Reading Borough Council (RBC) declared a climate emergency in February this year, committing to a carbon neutral town by 2030.

The council announced its latest efforts to turn the town carbon neutral at its most recent Strategic Environment, Planning and Transport committee.

These include recruiting a new strategy chief, new policies and upgrading schools and other buildings.

Is the council doing enough to tackle the climate emergency?

RBC leader Jason Brock defended the authority’s record on climate change at a recent Policy committee meeting after receiving criticism from Green and Lib Dem councillors.

Net carbon emissions in the Reading local authority area have reduced by around 48 per cent in the last ten years but climate-friendly measures have not gone far enough, according to some opposition members.

Discussing the council’s latest budget proposals, Lib Dem councillor Ricky Duveen said: “If we are serious about tackling the climate emergency, we need to be seen to be doing things and not waiting for another six months before things are put in motion.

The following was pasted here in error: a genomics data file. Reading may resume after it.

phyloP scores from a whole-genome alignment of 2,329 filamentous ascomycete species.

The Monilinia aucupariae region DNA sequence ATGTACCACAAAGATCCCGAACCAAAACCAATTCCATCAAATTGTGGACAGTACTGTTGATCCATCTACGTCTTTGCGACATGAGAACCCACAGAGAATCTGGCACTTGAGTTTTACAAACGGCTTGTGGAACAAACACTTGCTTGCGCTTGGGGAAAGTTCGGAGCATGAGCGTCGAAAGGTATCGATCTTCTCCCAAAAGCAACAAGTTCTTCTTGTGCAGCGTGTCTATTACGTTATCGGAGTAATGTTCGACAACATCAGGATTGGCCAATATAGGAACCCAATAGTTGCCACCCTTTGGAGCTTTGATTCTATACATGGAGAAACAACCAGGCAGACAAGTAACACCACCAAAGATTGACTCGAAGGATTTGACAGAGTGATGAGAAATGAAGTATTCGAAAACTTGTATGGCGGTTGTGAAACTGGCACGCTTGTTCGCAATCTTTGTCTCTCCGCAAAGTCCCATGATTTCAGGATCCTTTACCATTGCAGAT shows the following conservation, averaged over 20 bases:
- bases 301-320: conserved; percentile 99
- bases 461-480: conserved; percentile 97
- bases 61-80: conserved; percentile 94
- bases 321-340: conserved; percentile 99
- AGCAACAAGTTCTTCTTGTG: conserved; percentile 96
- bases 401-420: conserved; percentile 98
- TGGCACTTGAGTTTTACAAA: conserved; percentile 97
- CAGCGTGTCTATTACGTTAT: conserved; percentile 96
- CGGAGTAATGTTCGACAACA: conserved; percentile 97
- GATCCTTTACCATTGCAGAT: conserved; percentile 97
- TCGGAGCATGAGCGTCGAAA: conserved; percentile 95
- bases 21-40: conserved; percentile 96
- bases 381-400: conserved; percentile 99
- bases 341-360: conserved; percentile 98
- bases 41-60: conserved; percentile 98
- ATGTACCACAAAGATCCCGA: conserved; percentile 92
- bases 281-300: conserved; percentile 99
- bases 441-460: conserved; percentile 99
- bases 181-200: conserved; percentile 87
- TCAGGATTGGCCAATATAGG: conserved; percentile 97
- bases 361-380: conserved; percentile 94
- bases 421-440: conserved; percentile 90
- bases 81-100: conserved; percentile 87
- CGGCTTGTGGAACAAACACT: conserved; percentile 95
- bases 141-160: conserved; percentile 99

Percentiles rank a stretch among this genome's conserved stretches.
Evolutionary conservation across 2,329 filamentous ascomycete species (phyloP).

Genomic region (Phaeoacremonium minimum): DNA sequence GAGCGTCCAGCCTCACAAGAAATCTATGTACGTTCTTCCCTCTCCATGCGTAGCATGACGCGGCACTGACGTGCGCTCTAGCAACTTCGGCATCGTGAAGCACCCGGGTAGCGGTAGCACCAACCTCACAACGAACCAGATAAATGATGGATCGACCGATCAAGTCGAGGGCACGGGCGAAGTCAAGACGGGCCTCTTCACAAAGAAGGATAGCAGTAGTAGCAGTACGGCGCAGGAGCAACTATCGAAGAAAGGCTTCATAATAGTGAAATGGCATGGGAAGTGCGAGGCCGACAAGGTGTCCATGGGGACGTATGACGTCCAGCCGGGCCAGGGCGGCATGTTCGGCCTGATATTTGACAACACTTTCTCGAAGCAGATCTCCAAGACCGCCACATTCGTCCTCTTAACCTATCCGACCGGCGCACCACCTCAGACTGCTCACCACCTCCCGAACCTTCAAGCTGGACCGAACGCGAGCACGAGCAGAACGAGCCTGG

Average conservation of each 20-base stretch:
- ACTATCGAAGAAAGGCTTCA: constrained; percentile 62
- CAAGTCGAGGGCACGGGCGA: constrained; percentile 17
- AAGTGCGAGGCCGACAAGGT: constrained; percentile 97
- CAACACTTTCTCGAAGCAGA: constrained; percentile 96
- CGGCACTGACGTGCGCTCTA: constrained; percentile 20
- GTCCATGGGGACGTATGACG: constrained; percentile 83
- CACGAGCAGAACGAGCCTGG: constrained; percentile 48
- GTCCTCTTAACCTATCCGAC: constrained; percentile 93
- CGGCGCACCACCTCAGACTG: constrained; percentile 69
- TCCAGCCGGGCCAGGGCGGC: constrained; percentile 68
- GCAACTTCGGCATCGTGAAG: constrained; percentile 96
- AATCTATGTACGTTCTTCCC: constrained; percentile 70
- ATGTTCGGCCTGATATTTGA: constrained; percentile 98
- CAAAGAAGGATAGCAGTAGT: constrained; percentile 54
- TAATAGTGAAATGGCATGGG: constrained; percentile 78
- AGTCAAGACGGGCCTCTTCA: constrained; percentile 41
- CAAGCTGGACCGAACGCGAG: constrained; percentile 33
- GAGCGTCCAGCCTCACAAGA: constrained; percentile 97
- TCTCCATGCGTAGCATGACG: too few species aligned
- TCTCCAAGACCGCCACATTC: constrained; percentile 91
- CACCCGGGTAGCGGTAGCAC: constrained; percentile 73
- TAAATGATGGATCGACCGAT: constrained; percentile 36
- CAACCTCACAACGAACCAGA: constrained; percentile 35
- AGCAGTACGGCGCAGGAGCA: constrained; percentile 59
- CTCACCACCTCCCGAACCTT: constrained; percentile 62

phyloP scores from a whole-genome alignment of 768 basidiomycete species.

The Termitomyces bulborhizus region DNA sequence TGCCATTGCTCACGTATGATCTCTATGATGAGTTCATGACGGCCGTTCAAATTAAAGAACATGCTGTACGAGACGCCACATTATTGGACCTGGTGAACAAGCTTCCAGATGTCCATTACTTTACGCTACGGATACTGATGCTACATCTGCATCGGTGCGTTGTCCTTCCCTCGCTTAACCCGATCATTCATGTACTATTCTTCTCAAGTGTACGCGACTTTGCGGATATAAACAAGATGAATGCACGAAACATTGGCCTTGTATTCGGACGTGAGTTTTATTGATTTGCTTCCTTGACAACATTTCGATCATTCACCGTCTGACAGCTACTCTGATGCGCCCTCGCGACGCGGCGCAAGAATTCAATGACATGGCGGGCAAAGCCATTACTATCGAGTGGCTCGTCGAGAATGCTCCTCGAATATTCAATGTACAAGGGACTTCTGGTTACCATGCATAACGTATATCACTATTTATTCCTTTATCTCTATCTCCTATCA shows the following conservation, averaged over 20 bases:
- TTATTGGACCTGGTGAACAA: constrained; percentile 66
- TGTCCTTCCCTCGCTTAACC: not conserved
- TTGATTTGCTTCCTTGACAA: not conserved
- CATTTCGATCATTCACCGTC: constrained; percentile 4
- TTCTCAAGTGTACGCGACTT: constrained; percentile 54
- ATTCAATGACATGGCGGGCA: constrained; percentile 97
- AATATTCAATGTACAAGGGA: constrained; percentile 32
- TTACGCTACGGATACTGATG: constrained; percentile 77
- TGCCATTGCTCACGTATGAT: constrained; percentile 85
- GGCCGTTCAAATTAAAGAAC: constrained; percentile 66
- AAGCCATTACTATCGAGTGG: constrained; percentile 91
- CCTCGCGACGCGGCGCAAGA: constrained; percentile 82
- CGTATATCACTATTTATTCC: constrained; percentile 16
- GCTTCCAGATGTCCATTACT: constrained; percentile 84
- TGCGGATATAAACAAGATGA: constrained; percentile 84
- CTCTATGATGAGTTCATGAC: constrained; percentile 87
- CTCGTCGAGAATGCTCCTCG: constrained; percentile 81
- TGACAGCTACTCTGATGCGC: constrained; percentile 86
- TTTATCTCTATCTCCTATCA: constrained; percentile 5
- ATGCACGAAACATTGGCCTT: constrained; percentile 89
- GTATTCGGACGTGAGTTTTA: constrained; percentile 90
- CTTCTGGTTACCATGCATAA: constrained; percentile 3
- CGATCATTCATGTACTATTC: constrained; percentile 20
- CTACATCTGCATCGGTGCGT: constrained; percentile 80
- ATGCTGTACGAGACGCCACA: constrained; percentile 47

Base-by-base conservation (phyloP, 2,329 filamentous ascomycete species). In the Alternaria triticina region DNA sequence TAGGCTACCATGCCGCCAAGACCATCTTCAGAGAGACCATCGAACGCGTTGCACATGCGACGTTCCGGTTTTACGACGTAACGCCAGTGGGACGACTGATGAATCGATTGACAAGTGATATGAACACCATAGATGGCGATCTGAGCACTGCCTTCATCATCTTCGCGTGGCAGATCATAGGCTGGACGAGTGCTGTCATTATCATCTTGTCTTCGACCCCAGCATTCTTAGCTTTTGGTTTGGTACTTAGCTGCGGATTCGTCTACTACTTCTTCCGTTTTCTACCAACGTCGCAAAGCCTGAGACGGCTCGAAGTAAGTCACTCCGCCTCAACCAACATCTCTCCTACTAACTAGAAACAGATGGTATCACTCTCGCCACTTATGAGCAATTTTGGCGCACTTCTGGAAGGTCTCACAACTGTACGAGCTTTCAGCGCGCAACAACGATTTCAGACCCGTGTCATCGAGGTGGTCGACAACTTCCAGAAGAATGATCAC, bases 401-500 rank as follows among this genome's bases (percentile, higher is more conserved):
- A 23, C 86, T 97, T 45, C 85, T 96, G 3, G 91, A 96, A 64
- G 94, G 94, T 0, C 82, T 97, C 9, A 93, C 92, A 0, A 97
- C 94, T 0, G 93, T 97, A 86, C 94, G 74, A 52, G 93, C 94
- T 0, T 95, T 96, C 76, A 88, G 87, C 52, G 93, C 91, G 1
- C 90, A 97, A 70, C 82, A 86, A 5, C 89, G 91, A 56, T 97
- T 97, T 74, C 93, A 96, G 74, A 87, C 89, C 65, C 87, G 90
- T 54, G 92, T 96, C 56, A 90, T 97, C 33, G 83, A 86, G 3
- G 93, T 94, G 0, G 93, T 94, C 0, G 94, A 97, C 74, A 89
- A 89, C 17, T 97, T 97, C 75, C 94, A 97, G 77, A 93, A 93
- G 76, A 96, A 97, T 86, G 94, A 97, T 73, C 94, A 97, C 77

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“We not doing enough to project what we are doing on climate change.”

Green Party councillor Rob White added: “Changes to the council’s budget on a scale to tackle the climate emergency aren’t apparent.”

He bemoaned the fact the council’s draft budget did not include an analysis of the environmental implications despite a promise to include one in every council report.

Cllr Brock responded: “Some colleagues on the opposition need to get real.

“This council is one of the very best performing councils in terms of its environmental commitments and in terms of the reduction of the carbon footprint in Reading.”

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Reading ranks in the top 25 in the country for reducing carbon emissions in the last ten years but Friends of the Earth described its performance as “poor”.

Here are ten things the council is currently doing tackle climate change and achieve its emergency target.